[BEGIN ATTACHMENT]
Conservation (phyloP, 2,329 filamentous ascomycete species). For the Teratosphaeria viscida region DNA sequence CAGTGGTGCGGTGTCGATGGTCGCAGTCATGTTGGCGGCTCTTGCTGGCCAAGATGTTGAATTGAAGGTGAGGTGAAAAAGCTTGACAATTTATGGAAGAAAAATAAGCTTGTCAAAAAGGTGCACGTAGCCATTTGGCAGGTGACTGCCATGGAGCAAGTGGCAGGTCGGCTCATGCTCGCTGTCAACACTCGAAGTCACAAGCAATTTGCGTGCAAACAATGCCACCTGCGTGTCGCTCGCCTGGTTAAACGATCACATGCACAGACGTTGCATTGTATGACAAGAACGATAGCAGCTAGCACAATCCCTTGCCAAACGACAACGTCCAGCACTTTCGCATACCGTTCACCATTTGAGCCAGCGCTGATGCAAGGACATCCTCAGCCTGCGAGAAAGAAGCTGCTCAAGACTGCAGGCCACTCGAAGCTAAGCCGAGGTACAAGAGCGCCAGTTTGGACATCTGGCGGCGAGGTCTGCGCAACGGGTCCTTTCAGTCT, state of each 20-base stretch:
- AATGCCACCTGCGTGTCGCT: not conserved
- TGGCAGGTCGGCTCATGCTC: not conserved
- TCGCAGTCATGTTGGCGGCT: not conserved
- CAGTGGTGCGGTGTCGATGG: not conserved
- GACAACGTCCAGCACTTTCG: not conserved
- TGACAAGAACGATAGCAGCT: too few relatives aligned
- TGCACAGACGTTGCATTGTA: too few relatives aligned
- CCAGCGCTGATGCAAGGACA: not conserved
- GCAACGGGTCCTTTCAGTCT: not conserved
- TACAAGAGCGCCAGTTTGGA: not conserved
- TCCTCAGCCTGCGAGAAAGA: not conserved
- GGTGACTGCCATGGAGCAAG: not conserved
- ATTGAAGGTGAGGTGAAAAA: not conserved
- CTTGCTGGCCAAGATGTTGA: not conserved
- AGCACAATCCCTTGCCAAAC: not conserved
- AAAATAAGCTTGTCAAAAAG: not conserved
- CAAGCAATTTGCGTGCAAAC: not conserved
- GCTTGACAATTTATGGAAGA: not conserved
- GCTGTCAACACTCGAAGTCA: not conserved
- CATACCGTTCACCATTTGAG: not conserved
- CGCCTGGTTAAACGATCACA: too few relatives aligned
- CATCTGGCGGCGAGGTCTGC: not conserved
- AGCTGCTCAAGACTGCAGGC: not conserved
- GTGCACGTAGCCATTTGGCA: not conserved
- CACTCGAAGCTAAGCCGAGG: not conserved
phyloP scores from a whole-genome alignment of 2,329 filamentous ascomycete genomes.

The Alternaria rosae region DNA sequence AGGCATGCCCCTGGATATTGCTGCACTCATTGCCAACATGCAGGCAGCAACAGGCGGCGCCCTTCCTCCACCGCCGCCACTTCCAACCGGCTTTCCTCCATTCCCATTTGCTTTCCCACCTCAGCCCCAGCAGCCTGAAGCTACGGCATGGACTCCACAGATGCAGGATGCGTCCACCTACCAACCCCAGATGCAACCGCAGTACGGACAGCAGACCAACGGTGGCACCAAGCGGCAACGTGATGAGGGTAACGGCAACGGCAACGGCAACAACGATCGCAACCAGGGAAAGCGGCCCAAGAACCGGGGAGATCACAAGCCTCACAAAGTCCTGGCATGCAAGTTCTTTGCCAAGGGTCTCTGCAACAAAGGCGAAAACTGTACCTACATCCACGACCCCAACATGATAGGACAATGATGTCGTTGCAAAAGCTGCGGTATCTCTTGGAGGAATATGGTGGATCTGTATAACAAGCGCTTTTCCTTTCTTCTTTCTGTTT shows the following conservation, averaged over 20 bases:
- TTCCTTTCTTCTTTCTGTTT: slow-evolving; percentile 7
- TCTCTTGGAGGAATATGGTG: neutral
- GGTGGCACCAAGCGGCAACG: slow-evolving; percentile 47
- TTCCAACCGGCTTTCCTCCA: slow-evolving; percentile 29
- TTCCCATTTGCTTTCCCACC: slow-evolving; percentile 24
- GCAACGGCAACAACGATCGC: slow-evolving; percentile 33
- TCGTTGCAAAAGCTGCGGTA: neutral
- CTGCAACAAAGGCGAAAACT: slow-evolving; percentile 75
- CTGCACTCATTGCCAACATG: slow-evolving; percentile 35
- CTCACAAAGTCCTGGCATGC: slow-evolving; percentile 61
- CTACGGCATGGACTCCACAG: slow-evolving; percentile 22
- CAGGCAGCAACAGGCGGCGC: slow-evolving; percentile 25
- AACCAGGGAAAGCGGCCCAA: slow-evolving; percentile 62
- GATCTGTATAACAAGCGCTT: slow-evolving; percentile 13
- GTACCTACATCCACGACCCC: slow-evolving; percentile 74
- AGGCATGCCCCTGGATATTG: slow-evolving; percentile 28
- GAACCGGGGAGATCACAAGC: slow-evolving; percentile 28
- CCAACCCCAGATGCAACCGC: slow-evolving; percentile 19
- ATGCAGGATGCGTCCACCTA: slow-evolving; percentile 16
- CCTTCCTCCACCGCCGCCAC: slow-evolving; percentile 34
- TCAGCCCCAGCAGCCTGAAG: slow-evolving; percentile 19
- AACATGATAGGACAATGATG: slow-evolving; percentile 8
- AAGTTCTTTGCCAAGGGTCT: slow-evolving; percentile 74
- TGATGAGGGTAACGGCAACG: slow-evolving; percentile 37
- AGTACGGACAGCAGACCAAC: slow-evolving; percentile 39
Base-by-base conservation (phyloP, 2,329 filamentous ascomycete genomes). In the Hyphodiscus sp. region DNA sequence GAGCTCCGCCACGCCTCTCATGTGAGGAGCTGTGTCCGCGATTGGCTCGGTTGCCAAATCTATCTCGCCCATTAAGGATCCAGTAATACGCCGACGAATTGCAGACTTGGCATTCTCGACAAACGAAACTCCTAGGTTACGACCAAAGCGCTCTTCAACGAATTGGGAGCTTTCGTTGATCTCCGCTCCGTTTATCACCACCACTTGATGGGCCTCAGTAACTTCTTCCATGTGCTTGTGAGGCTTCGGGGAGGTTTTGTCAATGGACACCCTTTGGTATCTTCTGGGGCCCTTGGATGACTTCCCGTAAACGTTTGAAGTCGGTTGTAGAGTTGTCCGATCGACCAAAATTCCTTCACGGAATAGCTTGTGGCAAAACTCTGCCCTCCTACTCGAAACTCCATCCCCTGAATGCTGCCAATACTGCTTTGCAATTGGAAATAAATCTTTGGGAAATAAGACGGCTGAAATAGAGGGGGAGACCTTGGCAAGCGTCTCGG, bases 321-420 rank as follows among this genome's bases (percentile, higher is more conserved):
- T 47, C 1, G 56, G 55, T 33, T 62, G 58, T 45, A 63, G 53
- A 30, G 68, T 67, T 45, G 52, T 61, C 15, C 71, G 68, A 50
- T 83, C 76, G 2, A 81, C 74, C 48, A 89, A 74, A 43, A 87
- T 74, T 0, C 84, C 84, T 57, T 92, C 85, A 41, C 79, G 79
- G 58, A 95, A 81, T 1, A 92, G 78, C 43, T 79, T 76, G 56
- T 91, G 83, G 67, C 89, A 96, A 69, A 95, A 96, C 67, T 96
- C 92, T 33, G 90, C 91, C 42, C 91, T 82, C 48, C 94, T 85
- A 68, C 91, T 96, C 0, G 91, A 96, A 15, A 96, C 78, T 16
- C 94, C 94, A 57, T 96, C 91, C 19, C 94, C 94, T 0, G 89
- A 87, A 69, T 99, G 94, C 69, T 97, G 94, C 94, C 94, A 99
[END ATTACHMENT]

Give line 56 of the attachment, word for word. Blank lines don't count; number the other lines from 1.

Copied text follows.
- A 30, G 68, T 67, T 45, G 52, T 61, C 15, C 71, G 68, A 50